I decided it was a perfect time to reinvent myself. I certainly did not have another thirty years to work the same way I did in my last profession, so instead of a complete reinvention, I examined what skills I have and what I enjoy doing. What am I completely passionate about. I am very sentimental and thought often of my grandmother mourning the loss of her photographs. I had been my family’s self-appointed family genealogist. Sometimes I would work on our family tree search and find a lot of information, at other times I would hit a brick wall.

I found people from the 1600’s, 1700’s and 1800’s, and as I was searching, this quote would always resonate with me, “We are the result of the love of thousands.” Which led me to wonder: Who are these people? Who am I result of? Why do I do what I do? Why do I say what I say? Who am I and how did I get here today? My descendants and their lives were a complete mystery, yet all these people played a part in me becoming the person I am today.. I would wonder about “Uncle Earl” from the 1600s and know his story was gone forever.

These questions led me to discover the Association of Personal Historians and also the International Association of Story Keepers. These two organizations provide wonderful opportunities to learn about the field of personal history preservation.

Through my reinvention journey, I read about studies that illustrate the effect reminiscing has on individuals. We become more understanding people; we become kinder to strangers. I also came to realize that sharing family stories with children, stories about where they came from, and them being able to attach themselves to events in history, make them more grounded as young adults. It helps them make better decisions in life. For example: my children are now in their 20’s, and I find that by my sharing family stories with them, they have a sense of where and who they came from, and with that knowledge, they naturally became proud of their heritage and the ancestors who came before them.

It became clear to me that I wanted to work with families, individuals, companies, organization and communities to understand where they began, and to teach them the importance of knowing and preserving that information.

Basically this is how and why I decided to become a personal historian. I always enjoyed helping people, and I have taken that passion and the skills I have learned through my years of memorializing stories in my prior court reporting profession and reinvented myself as a personal historian. I do this through memoir writing, oral history slideshows, and most recently video biographies, all privately or in workshop settings.

I am also thankful to the wonderful mentors I had when I first started. They helped me on my way to my early professional career. So as a thank you to them, I mentor and teach others how to preserve their story.

PSW: I can see you put a lot of time and effort into your passion. It comes out in your website and in the way you speak so passionately about your work. Can you tell me about the difference between starting a business in the 80’s and starting one now?

DP: Starting a business in the early 80’s was so different than it is now. We used to cold call, and really had no need to get to know clients in a personal way, nor did clients need to know us. To get a job was easy, solely based on your resume and a brief interview. Jobs were plentiful then. Now it’s different. With technology available today, you can find anything out about anyone. Countless resources are available. Competition is fierce. But now it’s all about networking. People want to work with others who are not only skilled but who are people they enjoy working with. The personal historian profession lends itself to a diverse population, some historians are very old souls and that has nothing to do with age. I always meet interesting and fascinating people who keep amazing me with their stories.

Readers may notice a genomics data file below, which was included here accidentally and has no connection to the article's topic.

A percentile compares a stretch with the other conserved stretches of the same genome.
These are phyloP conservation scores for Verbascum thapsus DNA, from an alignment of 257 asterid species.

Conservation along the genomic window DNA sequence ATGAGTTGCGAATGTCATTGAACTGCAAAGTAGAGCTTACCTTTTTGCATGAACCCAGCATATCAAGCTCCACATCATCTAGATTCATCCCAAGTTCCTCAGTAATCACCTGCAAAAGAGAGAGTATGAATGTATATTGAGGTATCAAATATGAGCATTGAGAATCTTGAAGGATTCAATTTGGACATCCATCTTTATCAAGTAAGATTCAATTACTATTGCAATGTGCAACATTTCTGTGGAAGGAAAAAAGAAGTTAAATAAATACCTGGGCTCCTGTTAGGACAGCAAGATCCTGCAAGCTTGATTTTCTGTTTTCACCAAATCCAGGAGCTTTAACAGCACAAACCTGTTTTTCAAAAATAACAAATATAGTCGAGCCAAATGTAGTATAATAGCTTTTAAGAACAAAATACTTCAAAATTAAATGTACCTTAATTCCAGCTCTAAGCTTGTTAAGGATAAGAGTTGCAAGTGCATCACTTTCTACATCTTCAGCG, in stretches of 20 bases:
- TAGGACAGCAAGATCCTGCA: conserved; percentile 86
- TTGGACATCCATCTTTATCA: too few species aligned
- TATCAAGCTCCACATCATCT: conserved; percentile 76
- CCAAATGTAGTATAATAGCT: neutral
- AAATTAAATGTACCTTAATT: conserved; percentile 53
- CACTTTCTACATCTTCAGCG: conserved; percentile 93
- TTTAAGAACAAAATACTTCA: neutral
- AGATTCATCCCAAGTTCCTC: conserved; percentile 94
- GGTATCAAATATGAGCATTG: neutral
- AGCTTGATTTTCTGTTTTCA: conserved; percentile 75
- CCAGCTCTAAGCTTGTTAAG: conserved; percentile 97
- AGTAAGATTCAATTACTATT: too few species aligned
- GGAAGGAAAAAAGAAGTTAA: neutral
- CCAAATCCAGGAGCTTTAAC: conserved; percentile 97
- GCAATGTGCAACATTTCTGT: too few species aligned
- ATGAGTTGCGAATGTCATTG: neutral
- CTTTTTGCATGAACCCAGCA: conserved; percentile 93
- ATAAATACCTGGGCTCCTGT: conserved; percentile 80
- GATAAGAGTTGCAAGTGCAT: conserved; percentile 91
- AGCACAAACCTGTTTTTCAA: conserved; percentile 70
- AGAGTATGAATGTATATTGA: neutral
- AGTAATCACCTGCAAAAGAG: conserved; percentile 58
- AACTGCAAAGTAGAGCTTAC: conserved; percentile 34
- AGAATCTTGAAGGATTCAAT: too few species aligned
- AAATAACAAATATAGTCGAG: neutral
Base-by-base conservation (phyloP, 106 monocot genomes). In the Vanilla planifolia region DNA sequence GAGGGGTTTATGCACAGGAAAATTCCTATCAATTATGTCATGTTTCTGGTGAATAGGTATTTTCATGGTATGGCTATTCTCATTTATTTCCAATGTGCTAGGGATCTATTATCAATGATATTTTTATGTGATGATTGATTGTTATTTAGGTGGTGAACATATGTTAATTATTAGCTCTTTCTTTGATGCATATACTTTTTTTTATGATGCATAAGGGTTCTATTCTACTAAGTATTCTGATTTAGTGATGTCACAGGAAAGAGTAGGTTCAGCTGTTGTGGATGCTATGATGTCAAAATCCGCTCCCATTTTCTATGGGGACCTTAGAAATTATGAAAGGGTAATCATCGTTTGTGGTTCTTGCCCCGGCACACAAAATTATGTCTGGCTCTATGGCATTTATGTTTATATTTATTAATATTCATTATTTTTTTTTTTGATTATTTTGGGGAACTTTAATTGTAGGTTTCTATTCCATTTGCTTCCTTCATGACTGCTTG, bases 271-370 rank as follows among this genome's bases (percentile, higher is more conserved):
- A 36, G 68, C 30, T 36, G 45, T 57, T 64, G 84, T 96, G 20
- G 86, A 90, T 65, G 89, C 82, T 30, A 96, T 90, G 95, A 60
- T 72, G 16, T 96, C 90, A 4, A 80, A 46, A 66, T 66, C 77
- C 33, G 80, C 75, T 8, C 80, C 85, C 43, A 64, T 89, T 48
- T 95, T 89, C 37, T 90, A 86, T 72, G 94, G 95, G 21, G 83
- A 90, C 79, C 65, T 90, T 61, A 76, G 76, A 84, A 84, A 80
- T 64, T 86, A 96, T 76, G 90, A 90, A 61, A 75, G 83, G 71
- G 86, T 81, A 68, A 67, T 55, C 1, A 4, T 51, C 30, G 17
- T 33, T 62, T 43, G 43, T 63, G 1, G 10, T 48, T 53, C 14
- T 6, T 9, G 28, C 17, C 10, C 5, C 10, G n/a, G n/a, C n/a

PSW: Your life and work have their own unique story and it has led you to be a creative personal historian. You will do very well. Thank you so much for sharing your story with me and the audience and it is my hope that you find many more clients to help. Good luck.

DP: Thank you, it was my pleasure.

 

To learn more about Deborah’s work visit her website: alifetimelegacy.com”

 

 

Karen Sackowitz – Writer – Personal Historian

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Karen S

I am re- re – posting because we are having technical difficulties on this side of the computer. This should do it.

 

Welcome the talented, energetic writer and personal historian Karen Sackowitz. She has graciously allowed me to interview her about her work. Karen is a prolific writer, business owner and busy mom.

Karen says she was born to be a writer and has done so for the majority of her life. Her personal writings eventually led her to open Sackowitz Communications and most recently, Your Stories Ink which highlights writing personal histories of very interesting clients.

PurelySimpleWords (PSW): Welcome Karen, thank you for sharing your experience with me and my audience.

Karen Sackowitz (KS): Thank you for having me.

PSW: You and I met at an Association of Personal Historians meeting a few months ago and I was immediately impressed with your energy and enthusiasm. I know you are passionate about writing and helping people through your talents. Tell me: what do you like about your work?

KS : Certainly, I have been doing a bunch of different types of writing including freelance commercial writing and marketing materials mainly for healthcare clients. I am also a freelance journalist writing for publications and magazines like the Boston Globe, Hartford Business Journal and Wilton Magazine which is in my town here in Connecticut. I also have my personal history business, Your Stories Ink.